About two weeks ago, I received an invitation to my middle school reunion. I was quite surprised and shocked, to say the least, as I have not contacted most of my classmates in four years. As I browsed through the list of my classmates, I barely recognized most of them. I began to wonder: Did they change? Or did I change over the past four years? How much did going to a public high school change me?
I attended a small private middle school. For those four years, I felt very sheltered and comfortable. I knew each and every one of my sixty classmates. As a result of the small class sizes, I had a more one-on-one learning experience and felt like my classmates became my family.
Instead of continuing to attend private high schools like my fellow classmates, I decided that I would attend a 2000+ student public high school located much closer to my house. When I told my friends and other classmates this, they were in shock and did not quite believe me. They were surprised that I wanted this public school experience.
Going to a public high school taught me so much outside of academics.
On my first day of high school, I was very scared and intimidated. I did not know what to expect. Of course, the transition from middle to high school was rough, but the transition from private to public school itself, was a whole other obstacle. As I walked through the hallways of my new high school, I was overwhelmed by the amount of students there were. Each class size was around 30 students, almost double the class size at my middle school. The teachers could barely keep track of all of their students names. I yearned for the one-on-one learning experience that my private school provided.
However, I soon realized that attending a public high school was a blessing and not a curse.
One of the key skills I learned was how to get along with everyone. It didn’t take long to distinguish the various groups of people present in my high school. From the athletes to the popular groups, my school had it all. Every type of high school student portrayed in movies and TV shows, my high school had them. I embraced the diversity. I enjoyed talking to different groups of people and soon made friends in all the groups. I learned how to come out of my shell. Instead of being the shy, introverted girl my middle school classmates knew me as, I became very outgoing and extroverted.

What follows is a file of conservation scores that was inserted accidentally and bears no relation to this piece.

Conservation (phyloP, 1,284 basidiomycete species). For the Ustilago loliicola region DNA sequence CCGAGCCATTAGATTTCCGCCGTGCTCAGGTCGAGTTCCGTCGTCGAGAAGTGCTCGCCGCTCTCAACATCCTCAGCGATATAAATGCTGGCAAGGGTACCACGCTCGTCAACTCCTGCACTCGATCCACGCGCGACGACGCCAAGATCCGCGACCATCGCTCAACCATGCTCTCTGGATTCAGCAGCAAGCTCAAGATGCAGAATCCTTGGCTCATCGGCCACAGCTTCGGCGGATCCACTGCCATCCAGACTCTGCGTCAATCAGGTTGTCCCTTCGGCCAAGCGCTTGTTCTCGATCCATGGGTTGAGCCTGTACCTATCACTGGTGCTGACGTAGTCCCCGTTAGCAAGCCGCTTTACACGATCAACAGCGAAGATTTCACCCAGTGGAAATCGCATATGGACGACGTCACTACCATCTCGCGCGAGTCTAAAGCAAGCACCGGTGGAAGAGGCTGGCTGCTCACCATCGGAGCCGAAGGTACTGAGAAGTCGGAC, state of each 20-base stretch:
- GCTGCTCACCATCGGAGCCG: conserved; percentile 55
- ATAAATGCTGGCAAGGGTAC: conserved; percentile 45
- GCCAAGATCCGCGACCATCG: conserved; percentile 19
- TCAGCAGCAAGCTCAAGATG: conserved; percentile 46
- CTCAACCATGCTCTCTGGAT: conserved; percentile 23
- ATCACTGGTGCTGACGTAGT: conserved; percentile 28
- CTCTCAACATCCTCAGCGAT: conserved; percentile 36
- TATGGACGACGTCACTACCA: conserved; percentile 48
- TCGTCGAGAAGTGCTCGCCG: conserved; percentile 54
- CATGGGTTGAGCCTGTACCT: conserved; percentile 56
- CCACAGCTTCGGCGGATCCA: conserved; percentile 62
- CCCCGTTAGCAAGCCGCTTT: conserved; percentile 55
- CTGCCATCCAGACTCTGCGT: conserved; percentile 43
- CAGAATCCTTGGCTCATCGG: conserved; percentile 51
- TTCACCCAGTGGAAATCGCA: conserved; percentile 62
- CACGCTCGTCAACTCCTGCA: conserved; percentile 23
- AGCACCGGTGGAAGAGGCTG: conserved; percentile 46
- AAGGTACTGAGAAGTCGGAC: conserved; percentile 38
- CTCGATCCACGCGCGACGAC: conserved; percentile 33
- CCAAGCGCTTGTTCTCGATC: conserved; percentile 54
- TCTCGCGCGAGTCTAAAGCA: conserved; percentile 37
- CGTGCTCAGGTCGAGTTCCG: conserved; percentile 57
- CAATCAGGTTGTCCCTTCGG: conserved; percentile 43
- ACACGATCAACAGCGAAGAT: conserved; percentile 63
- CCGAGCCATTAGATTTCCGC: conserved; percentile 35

I also learned how to be more independent. I learned that it’s okay if you and your friends do not agree on everything, it’s fine if you are all in different clubs, and that you don’t have to belong to a specific group. I discovered that in order to succeed you need to listen to yourself first and then others. I learned how to fight off peer pressure and have my own opinion on topics.
I discovered that in order to succeed you have to listen to yourself first and then others.
Most importantly, I learned how to study. I was spoiled by the teachers at my middle school. Since class sizes were so small, the teachers were able to ensure that each of us understood the concepts. On the other hand, public high school teachers have so much responsibility and more students. As a result, I learned how to study on my own. I no longer relied on my teachers. This allowed me to feel more prepared for college.
These are all skills that I would not have been able to learn at a private high school. I would never be able to grow up and discover my true self. During high school, I was given the opportunity to mature both academically and socially. Without this experience, I would never have become the person that I am today: confident, independent, and social.
In hindsight, I realized that I made the right decision to attend a public high school. I am glad and relieved that I did not listen to my middle school classmates and didn’t let peer pressure cloud my judgement. While each person will have their own experience, I believe that attending a public high school changed me for the better.0